Brain and Spine Injury Law Blog

Brain and Spine Injury Law Blog

Inflammation After Traumatic Brain Injury

Posted in Age & Alzheimer's Issues, Personal Injury, Publications, Resources, Traumatic Brain Injury (TBI), Uncategorized
Tim March 2016 (450x800)

Researchers identify how inflammation spreads through the brain after injury and Findings could transform understanding of brain injury, disease

The concept of Traumatic Brain Injury being a “process” and not just an “event,” has been discussed by experts in recent years.  A new study published in the Journal of Neuroinflammation may change our perception of neuro-degeneration.

This new understanding has the potential to transform how brain inflammation is understood, and, ultimately, how it is treated. The researchers showed that microparticles derived from brain inflammatory cells are markedly increased in both the brain and the blood following experimental traumatic brain injury (TBI). Research has found that neuroinflammation often goes on for years after TBI, causing chronic brain damage.

Chronic inflammation has been increasingly implicated in the progressive cell loss and neurological changes that occur after TBI. These inflammatory microparticles may be a key mechanism for chronic, progressive brain inflammation and may represent a new target for treating brain injury.

National Institutes of Health Brain Injury

Posted in Age & Alzheimer's Issues, Books, Articles, and Literature, Brain Injury News and Event Update, Uncategorized
Tim Titolo

As I review updated web sites I come across Pertinent information.  For instance, below is a page from NIH about Brain Injury.  It contains several sub links per topic. This makes getting answers to your questions easier.

Risks to Cognitive Health

 Genetic, environmental, and lifestyle factors are all thought to influence cognitive health. Some of these factors may contribute to a decline in thinking skills and the ability to perform everyday tasks such as driving, paying bills, taking medicine, and cooking.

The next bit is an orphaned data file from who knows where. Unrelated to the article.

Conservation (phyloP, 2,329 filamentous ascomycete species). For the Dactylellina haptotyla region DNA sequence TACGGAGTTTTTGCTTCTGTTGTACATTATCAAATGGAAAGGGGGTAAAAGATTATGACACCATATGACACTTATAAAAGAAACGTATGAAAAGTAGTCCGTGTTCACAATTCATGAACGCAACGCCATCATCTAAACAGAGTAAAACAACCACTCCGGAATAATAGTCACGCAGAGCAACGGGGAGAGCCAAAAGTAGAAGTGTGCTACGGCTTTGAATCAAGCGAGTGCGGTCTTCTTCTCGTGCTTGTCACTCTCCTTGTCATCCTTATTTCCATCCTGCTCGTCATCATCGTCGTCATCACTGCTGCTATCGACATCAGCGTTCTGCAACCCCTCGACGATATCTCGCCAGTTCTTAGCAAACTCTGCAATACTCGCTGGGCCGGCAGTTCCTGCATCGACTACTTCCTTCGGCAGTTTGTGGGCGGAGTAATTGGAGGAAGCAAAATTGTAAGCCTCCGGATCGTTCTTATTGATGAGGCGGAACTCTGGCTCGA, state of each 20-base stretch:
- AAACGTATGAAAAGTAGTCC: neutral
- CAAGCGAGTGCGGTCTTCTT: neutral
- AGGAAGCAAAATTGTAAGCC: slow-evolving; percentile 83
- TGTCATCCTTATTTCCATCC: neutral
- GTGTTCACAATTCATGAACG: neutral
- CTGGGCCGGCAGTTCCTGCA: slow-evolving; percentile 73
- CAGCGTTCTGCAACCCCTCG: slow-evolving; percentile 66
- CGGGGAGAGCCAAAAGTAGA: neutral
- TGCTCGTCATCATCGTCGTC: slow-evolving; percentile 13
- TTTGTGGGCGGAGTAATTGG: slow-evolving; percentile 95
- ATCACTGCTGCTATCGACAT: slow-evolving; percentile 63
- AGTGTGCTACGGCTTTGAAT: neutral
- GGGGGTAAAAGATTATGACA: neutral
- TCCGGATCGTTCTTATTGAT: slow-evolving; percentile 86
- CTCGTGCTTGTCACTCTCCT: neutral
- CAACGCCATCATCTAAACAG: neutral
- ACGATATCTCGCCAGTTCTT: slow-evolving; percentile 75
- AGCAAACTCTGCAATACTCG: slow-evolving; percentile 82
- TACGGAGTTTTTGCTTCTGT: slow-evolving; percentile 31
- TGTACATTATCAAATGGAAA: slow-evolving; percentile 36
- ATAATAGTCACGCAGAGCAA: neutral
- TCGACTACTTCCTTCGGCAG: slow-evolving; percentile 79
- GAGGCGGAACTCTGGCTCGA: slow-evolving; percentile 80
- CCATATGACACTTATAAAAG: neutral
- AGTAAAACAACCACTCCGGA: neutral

Genetic factors are passed down (inherited) from a parent to child and cannot be controlled.

But environmental and lifestyle factors can be changed, particularly those you can control yourself. These factors include:

Health Problems

Many health conditions affect the brain and pose risks to cognitive function. These conditions include:

  • heart disease and high blood pressure—can lead to stroke and changes in blood vessels related to dementia
  • diabetes—damages blood vessels throughout the body, including the brain; increases risk for stroke and heart attack; associated with increased risk for Alzheimer’s
  • Alzheimer’s disease—causes a buildup of harmful proteins and other changes in the brain that leads to memory loss and other thinking problems
  • stroke—can damage blood vessels in the brain and increase risk for vascular dementia
  • depression—can lead to confusion or attention problems; has also been linked to dementia
  • delirium—shows up as an acute state of confusion, often during a hospital stay, and is associated with subsequent cognitive decline

It’s important to prevent or seek treatment for these health problems. They affect your brain as well as your body!

Brain Injuries

Older adults are at higher risk of falls, car accidents, and other accidents that can cause brain injury. Alcohol and certain medicines can affect a person’s ability to drive safely and increase the risk for accidents and brain injury. Learn about and deal with risks for falls, and participate in fall prevention programs. Wear helmets and seat belts to help prevent head injuries as well.


Some medicines, and combinations of medicines, can affect a person’s thinking and the way the brain works. For example, certain drugs can cause confusion, memory loss, hallucinations, and delusions in older adults.

Medicines can also interact with food, dietary supplements, alcohol, and other substances. Some of these interactions can affect how your brain functions. Drugs that can harm older adults’ cognition include:

  • antihistamines for allergy relief
  • medicines for anxiety and depression
  • sleep aids
  • antipsychotics
  • muscle relaxants
  • some drugs to treat urinary incontinence
  • medications for relief of cramps in the stomach, intestines, and bladder

For information on medicines and older adults, see Medicine, Age, and Your Brain.

Physical Activity

Lack of exercise and other physical activity may increase your risk of diabetes, heart disease, depression, and stroke—all of which can harm the brain. In some studies, physical activity has been linked to improved cognitive performance and reduced risk for Alzheimer’s disease. More research in this area is needed, however.


Woman and daughter cooking.A number of studies link eating certain foods with keeping the brain healthy—and suggest that other foods can increase health risk. For example, high-fat, high-sodium foods can lead to health problems, like heart disease and diabetes, that harm the brain.


Smoking is harmful to your body and your brain. It raises the risk of heart attack, stroke, and lung disease. Quitting smoking at any age can improve your health.


Drinking too much alcohol affects the brain by slowing or impairing communication among brain cells. This can lead to slurred speech, fuzzy memory, drowsiness, and dizziness. Long-term effects may include changes in balance, memory, emotions, coordination, and body temperature. Staying away from alcohol can reverse some of these changes.